Architect Don Bunting wonders whether warranty insurance is the best way to ensure building quality?
The Ministry of Business Innovation and Employment (MBIE) is considering a requirement that a guarantee and insurance product be put in place for all new residential projects (I just can’t make myself use the term “residential build”).
The intention is to:
• Ensure that builders unable to access insurance and an independent guarantee could only work on smaller (under $30K) building projects, and
• Ensure that home owners are better protected if something goes wrong with their building work.
MBIE research shows that less than half of all new residential projects have any form of independent guarantee or insurance in place, and that home owners have a low understanding of the risks they face.
I know there are significant risks involved for anyone entering a construction project.
I have often wondered why anyone purchasing an existing home will always get a lawyer to check the purchase agreement, but people seldom take the same precautions with a more complex, costly and risky building contract.
It is unclear what form such protections might take in the MBIE scheme.
However, most states in Australia require some form of warranty insurance while, in the UK, banks won’t lend on new residential projects unless one is in place.
While the devil will be in the detail, ensuring that some form of warranty insurance is available makes perfect sense.
Builders and buildings can and do fail, and the current Consumer Guarantees Act and Building Act provisions, including implied warrantees against defective building work for 10 years, is no protection against builders who don’t survive when problems arise down the track.
The government’s Licensed Building Practitioner scheme was intended to deal with the more obvious gaps in the ability of designers, contractors and sub-trades.
Clearly this is not enough, although I am sure members of trade organisations will be less likely to appear in any negative statistics.
The Registered Master Builders and Certified Builders do a great job ensuring their members have the skills and Intellectual Property (IP) tools to do their job professionally and well.
The bigger picture
I recently caught up with someone in the industry I had dealt with regularly some years ago.
He was then chief estimator in a medium-sized construction company founded in the 1960s — a company still surviving and thriving today.
We talked a little about the personalities involved on both sides — design and construction — and the importance of having leadership that understood their joint responsibility to ensure a quality finished product. And a product that designer and builder would stand behind.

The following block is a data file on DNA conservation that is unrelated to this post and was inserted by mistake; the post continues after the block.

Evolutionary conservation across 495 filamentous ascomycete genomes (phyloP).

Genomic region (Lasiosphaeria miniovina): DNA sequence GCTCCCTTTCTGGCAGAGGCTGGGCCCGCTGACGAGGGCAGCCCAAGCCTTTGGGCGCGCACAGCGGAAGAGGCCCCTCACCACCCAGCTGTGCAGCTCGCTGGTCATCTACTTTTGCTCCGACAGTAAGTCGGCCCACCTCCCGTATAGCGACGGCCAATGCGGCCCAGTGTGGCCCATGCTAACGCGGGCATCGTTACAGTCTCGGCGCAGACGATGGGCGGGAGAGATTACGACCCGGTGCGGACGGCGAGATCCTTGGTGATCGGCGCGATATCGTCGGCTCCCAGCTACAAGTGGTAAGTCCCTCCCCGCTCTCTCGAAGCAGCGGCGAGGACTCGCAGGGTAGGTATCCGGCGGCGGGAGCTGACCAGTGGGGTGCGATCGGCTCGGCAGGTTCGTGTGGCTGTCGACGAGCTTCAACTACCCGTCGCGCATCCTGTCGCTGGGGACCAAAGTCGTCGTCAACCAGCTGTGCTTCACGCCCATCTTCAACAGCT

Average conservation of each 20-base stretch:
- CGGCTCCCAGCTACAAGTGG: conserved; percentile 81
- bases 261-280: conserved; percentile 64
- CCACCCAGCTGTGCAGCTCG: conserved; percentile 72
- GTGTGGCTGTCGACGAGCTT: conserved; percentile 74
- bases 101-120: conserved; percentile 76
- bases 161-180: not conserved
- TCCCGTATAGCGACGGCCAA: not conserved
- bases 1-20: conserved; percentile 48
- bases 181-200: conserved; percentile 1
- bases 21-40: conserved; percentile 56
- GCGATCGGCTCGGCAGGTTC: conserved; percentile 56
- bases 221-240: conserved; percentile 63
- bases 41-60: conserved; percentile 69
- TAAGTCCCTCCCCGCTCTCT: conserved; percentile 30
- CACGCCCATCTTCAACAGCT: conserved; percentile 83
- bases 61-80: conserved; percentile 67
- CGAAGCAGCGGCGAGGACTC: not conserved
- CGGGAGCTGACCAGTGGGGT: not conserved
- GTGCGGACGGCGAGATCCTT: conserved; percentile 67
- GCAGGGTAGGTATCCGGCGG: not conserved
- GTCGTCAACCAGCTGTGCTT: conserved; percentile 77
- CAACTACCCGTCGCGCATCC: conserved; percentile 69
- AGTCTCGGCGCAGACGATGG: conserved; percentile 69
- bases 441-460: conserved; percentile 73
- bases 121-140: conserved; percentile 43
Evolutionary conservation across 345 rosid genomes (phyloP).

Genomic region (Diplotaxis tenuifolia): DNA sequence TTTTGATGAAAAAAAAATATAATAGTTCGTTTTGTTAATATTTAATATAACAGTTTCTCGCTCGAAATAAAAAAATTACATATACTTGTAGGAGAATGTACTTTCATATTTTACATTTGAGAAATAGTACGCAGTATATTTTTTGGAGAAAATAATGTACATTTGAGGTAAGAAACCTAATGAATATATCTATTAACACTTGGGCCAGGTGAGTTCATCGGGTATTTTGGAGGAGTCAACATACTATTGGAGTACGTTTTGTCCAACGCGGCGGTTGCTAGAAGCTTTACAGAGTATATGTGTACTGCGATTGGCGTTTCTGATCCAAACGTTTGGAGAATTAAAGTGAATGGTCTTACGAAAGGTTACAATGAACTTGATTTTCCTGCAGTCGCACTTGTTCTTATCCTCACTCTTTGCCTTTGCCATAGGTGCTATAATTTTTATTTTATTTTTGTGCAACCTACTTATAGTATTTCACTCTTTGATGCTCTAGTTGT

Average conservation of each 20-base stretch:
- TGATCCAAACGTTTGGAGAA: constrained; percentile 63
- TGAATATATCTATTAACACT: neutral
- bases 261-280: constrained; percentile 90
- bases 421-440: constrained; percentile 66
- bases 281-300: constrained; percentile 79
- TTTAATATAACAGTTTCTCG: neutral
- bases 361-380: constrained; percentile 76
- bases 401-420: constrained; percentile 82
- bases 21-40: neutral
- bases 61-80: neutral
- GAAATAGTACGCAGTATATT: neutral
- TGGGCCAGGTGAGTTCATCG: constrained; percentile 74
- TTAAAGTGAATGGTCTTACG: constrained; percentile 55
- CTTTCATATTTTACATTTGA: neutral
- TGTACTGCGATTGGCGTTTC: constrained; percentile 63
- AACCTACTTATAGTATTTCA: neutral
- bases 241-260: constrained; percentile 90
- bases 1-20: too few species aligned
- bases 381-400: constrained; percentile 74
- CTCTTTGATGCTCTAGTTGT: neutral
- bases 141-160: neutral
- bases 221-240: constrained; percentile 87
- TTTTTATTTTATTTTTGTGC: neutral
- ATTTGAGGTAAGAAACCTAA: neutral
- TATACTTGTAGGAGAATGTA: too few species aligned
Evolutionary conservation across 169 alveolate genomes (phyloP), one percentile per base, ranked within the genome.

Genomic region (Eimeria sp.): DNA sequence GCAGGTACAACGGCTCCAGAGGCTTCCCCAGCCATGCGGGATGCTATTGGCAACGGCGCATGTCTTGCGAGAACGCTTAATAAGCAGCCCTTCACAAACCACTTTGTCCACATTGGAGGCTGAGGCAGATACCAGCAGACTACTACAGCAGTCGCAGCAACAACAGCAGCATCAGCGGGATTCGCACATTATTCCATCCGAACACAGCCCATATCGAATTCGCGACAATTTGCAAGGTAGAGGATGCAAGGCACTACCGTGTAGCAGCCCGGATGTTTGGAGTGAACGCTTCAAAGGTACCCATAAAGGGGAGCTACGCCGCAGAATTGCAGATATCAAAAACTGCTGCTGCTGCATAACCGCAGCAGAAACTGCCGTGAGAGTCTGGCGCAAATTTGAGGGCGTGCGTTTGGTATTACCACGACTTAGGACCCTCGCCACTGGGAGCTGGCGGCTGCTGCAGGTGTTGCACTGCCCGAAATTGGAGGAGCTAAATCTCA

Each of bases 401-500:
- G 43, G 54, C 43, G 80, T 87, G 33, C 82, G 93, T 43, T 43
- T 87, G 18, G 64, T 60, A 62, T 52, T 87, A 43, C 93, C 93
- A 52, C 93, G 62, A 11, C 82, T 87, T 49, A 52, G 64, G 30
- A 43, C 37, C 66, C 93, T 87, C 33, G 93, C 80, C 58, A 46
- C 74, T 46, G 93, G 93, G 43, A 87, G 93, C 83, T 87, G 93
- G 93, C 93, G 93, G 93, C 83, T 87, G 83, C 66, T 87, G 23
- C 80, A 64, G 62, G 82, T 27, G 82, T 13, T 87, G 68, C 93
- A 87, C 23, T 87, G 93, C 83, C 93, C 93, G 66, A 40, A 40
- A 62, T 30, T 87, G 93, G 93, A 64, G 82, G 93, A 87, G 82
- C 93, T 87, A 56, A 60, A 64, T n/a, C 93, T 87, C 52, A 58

The fact that the construction company has thrived for more than 50 years was a testament to that approach.
I recall some of the basic tenets that good designers and builders followed during the buoyant 1960s and the more turbulent times through the 70s and 80s:
• High quality tender and construction documents, including either a full, independent schedule of qualities, or at least a detailed cost plan.
This enabled the designer (on behalf of the client) and builder to know that the tenders were realistic and fair.
Sounds so old fashioned doesn’t it? But it worked.
• A good, professional relationship with the local council (now the Building Consent Authority). Yes, it was possible back then.
• Contract administration on behalf of the client by the designer. On larger projects this would include a site engineer and a clerk of works who checked the quantity and quality of construction materials and products.
• Warrantees for all key sub-trades, including an overall weathertightness guarantee covering the external envelope and water and plumbing systems.
• Retentions held by the client (usually 10%) until the contract was completed and signed off.
• Never forget the next job. If you don’t perform well you will not be in line for future work.
Today the industry and Government might not favour what was once common practice — invited tenders.
However, from personal experience it was a practice that ensured known standards of competence and trust on both sides of the contract.
• A building contract relies on collaboration and not confrontation. Might sound a bit warm and fuzzy today, but along with my own personal tenet — only work with people you like — it worked.
Home ownership rate falling
We think of New Zealand as being among the leaders in home ownership. In fact, the rate is currently around 64% and falling.
The highest rate in more recent years was 74% in 1991. This is still well below Singapore (91%), China (90%) and even Russia (87%).
The potential is for ownership to decline further due to unaffordability, unavailability and unreliability.
The growing trend for older people to move into “license to occupy” retirement villages will add to this inevitable statistical decline.
And the concept of a stand-alone house sitting on its own piece of paradise is already fading, with a growing trend towards terrace housing and apartments.
These changes makes it even more important that we ensure the construction industry takes due note of the changes proposed by the Construction Sector Accord, which is based on driving change and greater collaboration among all industry players.